Connecting to prior knowledge
Before showing the book cover, ask students to brainstorm what the title Desert Lake means to them. Prompt by asking: How could something be a desert and a lake?
Invite students to sketch their representations and then, preferably using the big book edition, read through the whole book.
Re-read making particular note of how the desert becomes a lake and vice versa.
Cultural understandings of the site that link to the title of the book
Pause to explore the Arabana people, who are the Indigenous people of the region.
Background information for the teacher can be found here on page 561. In summary, part of how the Arabana people understand water is by its absence. In contemporary terms, this means that there are many sites that are ‘water’ sites, but which at present have no water in them. There are two types of ‘absent’ sites – firstly, there are sites where living memory charts a change in water flow: ‘when I was growing up this used to flow over and gush down like waterfall, no more now…’ (Marree Respondent 1 2015, cited in Nursey-Bray and the Arabana Corporation 2015). The absence of water in these cases is usually attributed to current impacts such as mining or due to seasonal and climate variability.
The other type of ‘absent’ water sites are those regions that are culturally significant, but which are water sites from millennia past. For example, ‘we were taken to ‘waterless’ sites, which were areas that had numerous shell fossils and other fossils reflecting pre-existence of a marine environment. In these areas there were many cultural artefacts such as grinding stones, also indicating “long dure” Arabana existence‘ (Nursey-Bray et al. 2013).
Hence, current important water sites for the Arabana people also comprise of areas where water was, but is no longer, both in living and traditional memory.
Australian Landmarks with Aboriginal and European Place Names
The desert lake in this book has two names. Kati Thanda is the Aboriginal name and Lake Eyre is the name given by European explorers. Kati Thanda was recognised in 2013.
- Invite students to identify other natural landmarks with Aboriginal and European place names e.g. Uluru/Ayres Rock, Kata Tjuta/The Olgas, Purnululu/Bungle Bungle Range, Kakadu and others. Locate these, including Kati Thanda-Lake Eyre, on a map of Australia.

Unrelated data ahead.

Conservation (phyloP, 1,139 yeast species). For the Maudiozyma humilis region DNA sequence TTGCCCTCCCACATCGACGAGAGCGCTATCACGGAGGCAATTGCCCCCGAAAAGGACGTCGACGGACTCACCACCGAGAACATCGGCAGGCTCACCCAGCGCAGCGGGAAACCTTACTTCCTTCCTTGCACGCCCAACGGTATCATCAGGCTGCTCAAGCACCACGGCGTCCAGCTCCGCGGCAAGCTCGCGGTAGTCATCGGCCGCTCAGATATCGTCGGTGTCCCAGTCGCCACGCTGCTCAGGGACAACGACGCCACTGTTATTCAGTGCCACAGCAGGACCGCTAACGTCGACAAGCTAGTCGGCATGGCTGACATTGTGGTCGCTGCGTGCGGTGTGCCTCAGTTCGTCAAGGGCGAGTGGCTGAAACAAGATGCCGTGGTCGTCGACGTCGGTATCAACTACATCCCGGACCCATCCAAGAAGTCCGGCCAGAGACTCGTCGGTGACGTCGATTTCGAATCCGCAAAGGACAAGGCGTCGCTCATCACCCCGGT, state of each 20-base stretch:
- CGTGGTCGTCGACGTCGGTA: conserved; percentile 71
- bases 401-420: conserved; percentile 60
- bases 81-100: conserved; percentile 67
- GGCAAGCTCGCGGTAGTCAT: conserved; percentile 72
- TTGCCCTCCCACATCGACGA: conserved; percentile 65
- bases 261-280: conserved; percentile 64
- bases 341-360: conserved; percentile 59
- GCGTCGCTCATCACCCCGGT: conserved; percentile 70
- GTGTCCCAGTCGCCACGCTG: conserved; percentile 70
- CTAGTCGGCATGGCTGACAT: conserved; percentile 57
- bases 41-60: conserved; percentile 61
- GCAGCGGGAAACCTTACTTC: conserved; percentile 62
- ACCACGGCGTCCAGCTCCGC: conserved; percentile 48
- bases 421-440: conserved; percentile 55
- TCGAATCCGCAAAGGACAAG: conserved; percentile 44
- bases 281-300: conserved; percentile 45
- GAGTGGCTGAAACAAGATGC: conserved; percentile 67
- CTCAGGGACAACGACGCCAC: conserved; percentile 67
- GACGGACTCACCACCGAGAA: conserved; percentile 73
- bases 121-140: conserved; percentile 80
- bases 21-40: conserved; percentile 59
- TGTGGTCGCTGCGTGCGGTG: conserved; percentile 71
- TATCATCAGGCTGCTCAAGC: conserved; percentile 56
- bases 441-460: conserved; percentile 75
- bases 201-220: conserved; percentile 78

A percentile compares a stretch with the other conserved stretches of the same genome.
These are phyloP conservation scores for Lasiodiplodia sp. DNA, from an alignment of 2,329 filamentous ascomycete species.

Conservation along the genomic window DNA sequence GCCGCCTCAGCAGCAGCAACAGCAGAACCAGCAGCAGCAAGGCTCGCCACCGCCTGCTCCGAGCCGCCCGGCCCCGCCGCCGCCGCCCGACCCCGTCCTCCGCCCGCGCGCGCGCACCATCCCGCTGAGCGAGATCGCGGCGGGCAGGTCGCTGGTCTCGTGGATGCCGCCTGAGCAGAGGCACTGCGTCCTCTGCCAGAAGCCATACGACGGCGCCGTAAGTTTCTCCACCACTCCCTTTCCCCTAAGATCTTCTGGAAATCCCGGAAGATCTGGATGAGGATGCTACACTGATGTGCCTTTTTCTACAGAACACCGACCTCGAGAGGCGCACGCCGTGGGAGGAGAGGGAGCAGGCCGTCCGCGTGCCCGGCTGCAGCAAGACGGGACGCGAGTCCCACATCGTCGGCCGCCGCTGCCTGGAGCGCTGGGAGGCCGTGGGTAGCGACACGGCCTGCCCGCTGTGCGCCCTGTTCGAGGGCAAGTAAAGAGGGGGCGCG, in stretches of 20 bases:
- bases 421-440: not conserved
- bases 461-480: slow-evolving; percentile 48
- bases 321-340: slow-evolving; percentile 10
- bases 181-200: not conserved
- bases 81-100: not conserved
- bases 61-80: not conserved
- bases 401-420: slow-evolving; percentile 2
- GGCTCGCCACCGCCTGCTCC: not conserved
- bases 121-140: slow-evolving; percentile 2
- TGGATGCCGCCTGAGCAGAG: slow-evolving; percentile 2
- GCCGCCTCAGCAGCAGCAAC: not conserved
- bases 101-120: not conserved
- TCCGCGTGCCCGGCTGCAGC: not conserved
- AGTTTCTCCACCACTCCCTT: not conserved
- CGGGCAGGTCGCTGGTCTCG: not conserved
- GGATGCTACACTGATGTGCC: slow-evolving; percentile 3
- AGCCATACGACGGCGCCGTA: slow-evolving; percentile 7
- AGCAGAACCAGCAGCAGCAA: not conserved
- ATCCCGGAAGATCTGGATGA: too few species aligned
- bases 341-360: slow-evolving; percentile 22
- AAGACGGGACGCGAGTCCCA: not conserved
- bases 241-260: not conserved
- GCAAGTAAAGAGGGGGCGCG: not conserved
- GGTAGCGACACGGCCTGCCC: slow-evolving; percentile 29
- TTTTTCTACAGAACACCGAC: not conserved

- Discuss the idea of sacred sites and special places for Indigenous peoples. The closure of Uluru for climbing in 2019 might be discussed briefly.
- In small groups, have students sketch or visually represent some of the landmarks onto paper then cut out and attach to maps of Australia (alternatively, a large map could be used to which each group attaches one landmark). Label each landmark with the Aboriginal and European names. (Although neither book clearly references Kati Thanda-Lake Eyre, use Are We There Yet? by Alison Lester and To the Top End: Our Trip Across Australia by Roland Harvey as springboards.)
Exploring the text in context of our community, school and ‘me’
Salt, water, evaporation and heat
After reading about the evaporation of Kati Thanda-Lake Eyre, students may be interested in emulating the effect of how evaporation could effect a local pond or waterway, as stimulated by the following activities:
- Water Cycle Brainstorm: Identify and view photographs or visit a local pond or lake (or other waterway). Keeping their local waterway in mind, students imagine and brainstorm what could happen to it if it is moved to a desert environment such as where Kati Thanda-Lake Eyre is situated, facing extreme heat, evaporation and salty water. This demonstrates part of the water cycle. While the website is designed for older students, a diagram can be viewed at the Greenhub website, in the Water for Life section, page 6.
- Salt Crust Experiment: Students re-read the description of the salt crust on page 27 of Desert Lake. To understand what the salt crust is and to replicate it, students complete the following experiment. Dissolve table salt (or baking soda) in water. Heap onto baking paper on a tray or plate. Allow time for the water to evaporate. Observe what is left after the water evaporates (the salt crust). Students could repeat with two samples: one pile of salt dissolved in water on a tray placed in the sun or a heat lamp, the other placed on a tray in the shade. Compare the different results.